The Mountie in charge of the investigation into the Nova Scotia mass shooting says it was a “no-brainer” for him to withhold details of the killer’s guns nine days after the rampage.
Chief Supt. Darren Campbell was testifying today before the public inquiry into the April 18-19, 2020, murders of 22 people by a gunman driving a replica police vehicle.
According to notes from Campbell tabled earlier as evidence, RCMP Commissioner Brenda Lucki criticized him for not providing the gun details during an April 28 press conference, saying she had promised the Prime Minister’s Office the information would be released in connection with “pending gun control legislation.”
The superintendent’s notes prompted opposition parties to accuse the federal Liberals of meddling in an active investigation in order to advance a gun control law that was being prepared at the time.
Campbell told the inquiry that as a veteran homicide investigator, he was firmly opposed to releasing information about the guns possessed by the killer, Gabriel Wortman.
Some gun control experts have argued the release wouldn’t have had a significant impact on the investigation and would have allowed for public debate on the necessity of added gun control.
However, Campbell testified that releasing details about the semi-automatic weapons, such as their colour, type, serial numbers, calibre and additions to the weapons, would have closed down avenues for a criminal probe.
He said he had spoken to the investigators involved and they’d agreed not to release the details.
“For me, simply, the way I could put it is: It was a no-brainer,” he said.
“We were nine days post the April 18 and 19 events. We were still involved in multi-agency investigations … with the objectives of determining what role Gabriel Wortman played, as well as (the role of) any individual who may have assisted him in any way,” said Campbell.
He said police can assess the credibility of an individual’s evidence about the guns if they could ask the witness questions about details like calibre and type of arms, and see if they in fact were knowledgeable about these details.
He also said that if, during a covert operation, somebody confessed to aiding Wortman obtain the weapons, and the details of the weapons hadn’t been widely publicized, then officers could assess the truth of that confession.
Campbell didn’t reveal the details of weaponry at the time, which only emerged after the National Post obtained them through an access to information request in November that year.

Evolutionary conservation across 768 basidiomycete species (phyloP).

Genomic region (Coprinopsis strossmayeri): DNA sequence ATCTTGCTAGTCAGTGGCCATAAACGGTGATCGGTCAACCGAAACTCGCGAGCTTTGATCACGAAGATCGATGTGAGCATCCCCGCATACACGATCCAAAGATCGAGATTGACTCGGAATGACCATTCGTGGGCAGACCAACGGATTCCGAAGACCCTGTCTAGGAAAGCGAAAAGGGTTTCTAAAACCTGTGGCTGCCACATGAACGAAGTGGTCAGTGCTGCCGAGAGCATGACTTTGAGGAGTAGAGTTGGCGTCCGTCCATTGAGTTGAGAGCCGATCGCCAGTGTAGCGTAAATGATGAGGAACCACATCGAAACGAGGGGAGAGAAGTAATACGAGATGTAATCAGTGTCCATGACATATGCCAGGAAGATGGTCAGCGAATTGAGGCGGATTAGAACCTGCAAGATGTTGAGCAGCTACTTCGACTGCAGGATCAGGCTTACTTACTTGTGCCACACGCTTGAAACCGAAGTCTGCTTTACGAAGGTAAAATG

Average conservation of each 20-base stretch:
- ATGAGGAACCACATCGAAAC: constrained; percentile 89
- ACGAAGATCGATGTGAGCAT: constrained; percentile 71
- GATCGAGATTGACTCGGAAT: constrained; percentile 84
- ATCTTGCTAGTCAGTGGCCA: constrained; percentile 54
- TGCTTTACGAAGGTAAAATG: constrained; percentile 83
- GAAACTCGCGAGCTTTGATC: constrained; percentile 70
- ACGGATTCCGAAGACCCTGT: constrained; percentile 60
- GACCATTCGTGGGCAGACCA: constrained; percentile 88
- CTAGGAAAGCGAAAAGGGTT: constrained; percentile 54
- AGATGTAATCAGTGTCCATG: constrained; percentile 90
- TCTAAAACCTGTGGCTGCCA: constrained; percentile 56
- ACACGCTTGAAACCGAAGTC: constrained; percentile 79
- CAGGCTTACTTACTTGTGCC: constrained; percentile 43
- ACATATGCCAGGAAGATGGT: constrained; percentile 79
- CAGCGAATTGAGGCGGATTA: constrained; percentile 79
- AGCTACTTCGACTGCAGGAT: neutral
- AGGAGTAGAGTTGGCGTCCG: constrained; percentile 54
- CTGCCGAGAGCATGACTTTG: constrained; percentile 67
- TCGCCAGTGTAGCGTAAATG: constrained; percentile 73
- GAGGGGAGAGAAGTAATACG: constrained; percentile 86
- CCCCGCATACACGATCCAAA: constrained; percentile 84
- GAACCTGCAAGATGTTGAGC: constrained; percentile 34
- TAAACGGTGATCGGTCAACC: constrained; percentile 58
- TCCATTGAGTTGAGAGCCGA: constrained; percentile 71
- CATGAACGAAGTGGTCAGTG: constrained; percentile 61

The officer became involved in the response on the night of April 18, 2020, as killings began in Portapique, N.S., and he remained involved as the killer continued his rampage the next day before being shot by police.
He approved deploying a critical incident commander to the scene at 10:46 p.m. on the first night and stayed in contact with RCMP officers on-site as the killer drove a replica police car through the province.
The inquiry’s lawyer, Rachel Young, asked Campbell about the failure of the RCMP to interview two eyewitnesses to the shooting until about seven hours after it started, and incorrect assumptions made about the replica vehicle being unmarked — despite an initial witness describing it as a marked RCMP vehicle.
The superintendent agreed with the commission’s lawyer that communication of initial evidence on that night could have been improved.
He said he favours a system where officers overseeing a response to a mass shooting could review and re-listen to statements of witnesses, rather than relying on memory and potentially losing track of what was originally said.
He said the failure to interview two people whom the killer had fired at until the next morning, at about 5 a.m., may have been due to concern for the health of Andrew MacDonald, who had been wounded.
Campbell led the RCMP’s investigation into the incident, and was the public face of the RCMP during news conferences in the weeks after the rampage.
He is also scheduled to testify before the House of Commons public safety committee, which is exploring whether there was political interference as the RCMP investigated what happened.
Campbell, who was a superintendent at the time, has since been promoted to chief superintendent of the RCMP division in New Brunswick.
This report by The Canadian Press was first published July 25, 2022.